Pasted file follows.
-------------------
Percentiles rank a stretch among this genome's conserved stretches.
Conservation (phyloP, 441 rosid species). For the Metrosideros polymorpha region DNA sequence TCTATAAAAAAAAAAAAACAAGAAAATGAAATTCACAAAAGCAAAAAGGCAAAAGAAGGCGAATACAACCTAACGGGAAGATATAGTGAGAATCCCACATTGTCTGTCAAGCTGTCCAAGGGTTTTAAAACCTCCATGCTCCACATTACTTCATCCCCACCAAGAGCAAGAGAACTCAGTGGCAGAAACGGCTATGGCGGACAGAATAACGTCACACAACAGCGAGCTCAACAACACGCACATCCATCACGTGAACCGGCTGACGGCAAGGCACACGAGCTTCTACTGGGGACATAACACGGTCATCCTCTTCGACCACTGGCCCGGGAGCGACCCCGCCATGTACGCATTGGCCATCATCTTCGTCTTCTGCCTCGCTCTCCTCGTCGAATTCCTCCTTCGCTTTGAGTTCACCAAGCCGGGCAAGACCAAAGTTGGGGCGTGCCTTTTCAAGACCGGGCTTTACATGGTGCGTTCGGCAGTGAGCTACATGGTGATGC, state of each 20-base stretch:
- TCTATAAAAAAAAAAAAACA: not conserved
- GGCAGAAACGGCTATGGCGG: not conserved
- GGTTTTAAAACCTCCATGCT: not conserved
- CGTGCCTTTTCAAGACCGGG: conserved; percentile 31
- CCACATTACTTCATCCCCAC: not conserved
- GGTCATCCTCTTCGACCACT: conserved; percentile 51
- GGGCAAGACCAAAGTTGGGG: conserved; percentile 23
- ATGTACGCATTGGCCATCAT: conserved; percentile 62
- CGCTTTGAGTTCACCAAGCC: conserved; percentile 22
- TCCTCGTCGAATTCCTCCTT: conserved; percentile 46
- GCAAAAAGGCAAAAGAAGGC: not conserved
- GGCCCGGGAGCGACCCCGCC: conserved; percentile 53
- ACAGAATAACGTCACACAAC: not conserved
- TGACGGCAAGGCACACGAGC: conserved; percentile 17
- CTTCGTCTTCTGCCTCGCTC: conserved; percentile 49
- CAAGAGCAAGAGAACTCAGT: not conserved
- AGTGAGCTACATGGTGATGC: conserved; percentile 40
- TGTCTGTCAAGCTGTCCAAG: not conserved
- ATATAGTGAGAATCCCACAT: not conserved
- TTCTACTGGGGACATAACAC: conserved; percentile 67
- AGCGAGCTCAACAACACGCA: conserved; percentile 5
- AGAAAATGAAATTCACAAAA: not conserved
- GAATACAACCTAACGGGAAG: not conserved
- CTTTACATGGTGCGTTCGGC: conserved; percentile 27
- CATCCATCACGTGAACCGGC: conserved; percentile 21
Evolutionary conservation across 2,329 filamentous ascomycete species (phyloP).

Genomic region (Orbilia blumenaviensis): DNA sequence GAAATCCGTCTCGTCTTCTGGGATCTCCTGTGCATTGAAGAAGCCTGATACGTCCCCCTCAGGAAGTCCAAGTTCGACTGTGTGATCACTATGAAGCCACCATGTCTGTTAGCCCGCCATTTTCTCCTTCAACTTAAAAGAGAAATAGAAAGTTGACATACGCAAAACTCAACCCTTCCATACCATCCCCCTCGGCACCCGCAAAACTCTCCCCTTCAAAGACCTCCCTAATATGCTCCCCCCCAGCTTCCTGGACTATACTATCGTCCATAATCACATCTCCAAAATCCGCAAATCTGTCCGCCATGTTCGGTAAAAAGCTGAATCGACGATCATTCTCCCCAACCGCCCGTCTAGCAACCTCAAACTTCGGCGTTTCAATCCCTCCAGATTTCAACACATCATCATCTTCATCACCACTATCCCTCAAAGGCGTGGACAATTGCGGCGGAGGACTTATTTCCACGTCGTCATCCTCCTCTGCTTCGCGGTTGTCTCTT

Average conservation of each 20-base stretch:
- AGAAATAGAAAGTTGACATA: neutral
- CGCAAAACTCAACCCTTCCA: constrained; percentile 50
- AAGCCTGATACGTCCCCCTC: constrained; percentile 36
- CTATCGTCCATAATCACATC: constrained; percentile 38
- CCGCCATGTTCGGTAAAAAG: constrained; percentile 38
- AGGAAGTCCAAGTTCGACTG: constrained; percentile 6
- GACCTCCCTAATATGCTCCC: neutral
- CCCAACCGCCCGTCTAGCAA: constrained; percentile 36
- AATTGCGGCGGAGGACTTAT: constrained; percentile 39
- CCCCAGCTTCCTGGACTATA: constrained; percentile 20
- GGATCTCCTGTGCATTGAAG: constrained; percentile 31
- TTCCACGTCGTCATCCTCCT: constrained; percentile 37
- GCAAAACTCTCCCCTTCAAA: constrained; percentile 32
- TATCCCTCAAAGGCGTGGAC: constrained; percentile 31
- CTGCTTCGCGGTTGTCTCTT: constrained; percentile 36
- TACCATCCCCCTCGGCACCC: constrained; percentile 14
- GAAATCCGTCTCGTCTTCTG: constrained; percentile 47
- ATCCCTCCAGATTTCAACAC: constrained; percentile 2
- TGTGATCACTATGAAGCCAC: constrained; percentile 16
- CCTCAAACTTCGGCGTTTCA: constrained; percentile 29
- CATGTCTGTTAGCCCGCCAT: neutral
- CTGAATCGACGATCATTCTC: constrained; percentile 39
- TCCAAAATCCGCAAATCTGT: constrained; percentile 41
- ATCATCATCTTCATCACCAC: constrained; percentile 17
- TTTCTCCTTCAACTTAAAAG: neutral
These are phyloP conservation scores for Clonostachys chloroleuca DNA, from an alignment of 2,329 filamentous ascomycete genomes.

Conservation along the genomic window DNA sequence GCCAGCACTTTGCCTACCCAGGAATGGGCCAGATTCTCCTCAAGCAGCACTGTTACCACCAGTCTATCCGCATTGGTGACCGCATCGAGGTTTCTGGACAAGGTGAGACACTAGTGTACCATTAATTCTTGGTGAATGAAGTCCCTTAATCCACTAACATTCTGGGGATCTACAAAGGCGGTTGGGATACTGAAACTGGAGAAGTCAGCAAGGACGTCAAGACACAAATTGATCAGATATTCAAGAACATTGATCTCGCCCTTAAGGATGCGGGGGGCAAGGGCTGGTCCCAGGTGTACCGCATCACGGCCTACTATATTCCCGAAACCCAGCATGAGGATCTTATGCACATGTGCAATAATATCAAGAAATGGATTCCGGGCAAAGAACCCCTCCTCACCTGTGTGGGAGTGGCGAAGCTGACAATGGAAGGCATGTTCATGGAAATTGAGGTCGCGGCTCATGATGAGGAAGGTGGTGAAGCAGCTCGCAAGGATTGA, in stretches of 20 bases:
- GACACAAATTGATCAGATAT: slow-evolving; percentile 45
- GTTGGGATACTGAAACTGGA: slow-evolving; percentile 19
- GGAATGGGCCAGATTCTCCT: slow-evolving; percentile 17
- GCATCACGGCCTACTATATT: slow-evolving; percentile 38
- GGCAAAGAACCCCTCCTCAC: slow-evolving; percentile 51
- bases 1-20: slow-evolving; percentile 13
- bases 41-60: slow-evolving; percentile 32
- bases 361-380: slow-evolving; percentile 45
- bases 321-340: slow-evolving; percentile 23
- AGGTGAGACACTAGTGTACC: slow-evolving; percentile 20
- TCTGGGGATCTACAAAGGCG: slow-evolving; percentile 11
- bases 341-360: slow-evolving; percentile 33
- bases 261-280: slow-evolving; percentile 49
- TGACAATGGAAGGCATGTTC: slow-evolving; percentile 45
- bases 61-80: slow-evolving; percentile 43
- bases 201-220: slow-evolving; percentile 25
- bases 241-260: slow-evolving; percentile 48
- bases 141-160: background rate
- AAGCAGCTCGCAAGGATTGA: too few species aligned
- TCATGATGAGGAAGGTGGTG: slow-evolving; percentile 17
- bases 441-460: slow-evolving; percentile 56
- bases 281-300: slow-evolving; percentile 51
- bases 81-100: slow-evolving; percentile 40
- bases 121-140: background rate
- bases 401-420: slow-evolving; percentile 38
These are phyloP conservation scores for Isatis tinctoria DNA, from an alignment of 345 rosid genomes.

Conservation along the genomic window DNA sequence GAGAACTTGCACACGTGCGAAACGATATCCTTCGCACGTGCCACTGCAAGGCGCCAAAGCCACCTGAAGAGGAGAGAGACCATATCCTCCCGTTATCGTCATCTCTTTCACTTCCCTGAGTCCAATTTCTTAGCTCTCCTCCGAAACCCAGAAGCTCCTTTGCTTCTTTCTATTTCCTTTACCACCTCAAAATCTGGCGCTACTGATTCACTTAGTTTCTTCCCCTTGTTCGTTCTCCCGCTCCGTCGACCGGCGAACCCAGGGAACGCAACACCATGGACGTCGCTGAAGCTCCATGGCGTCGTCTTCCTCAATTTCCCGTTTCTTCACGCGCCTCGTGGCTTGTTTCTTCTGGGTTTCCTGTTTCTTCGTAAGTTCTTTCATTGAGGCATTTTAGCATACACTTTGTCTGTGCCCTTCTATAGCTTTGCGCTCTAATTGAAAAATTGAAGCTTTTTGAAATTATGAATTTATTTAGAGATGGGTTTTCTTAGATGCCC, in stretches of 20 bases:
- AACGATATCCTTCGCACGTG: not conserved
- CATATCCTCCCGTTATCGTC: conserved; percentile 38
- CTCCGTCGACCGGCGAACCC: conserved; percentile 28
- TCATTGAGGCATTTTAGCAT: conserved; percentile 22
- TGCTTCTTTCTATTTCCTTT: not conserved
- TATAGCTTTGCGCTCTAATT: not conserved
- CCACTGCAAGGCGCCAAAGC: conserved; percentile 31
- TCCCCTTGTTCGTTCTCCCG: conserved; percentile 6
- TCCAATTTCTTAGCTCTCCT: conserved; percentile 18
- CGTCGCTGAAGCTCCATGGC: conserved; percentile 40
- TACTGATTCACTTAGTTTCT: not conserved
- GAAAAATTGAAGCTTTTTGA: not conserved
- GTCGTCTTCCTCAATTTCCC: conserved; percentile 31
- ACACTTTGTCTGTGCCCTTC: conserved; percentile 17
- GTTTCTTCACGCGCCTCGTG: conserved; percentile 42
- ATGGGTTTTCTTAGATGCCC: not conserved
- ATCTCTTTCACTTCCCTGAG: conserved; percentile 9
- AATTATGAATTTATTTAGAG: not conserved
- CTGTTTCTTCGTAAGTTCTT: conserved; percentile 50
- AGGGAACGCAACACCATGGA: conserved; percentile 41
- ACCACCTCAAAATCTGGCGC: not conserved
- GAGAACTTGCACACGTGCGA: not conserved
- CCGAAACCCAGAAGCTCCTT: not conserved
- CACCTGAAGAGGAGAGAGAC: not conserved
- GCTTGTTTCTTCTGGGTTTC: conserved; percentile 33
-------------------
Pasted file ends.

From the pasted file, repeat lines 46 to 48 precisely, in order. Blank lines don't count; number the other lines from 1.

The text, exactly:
- TACCATCCCCCTCGGCACCC: constrained; percentile 14
- GAAATCCGTCTCGTCTTCTG: constrained; percentile 47
- ATCCCTCCAGATTTCAACAC: constrained; percentile 2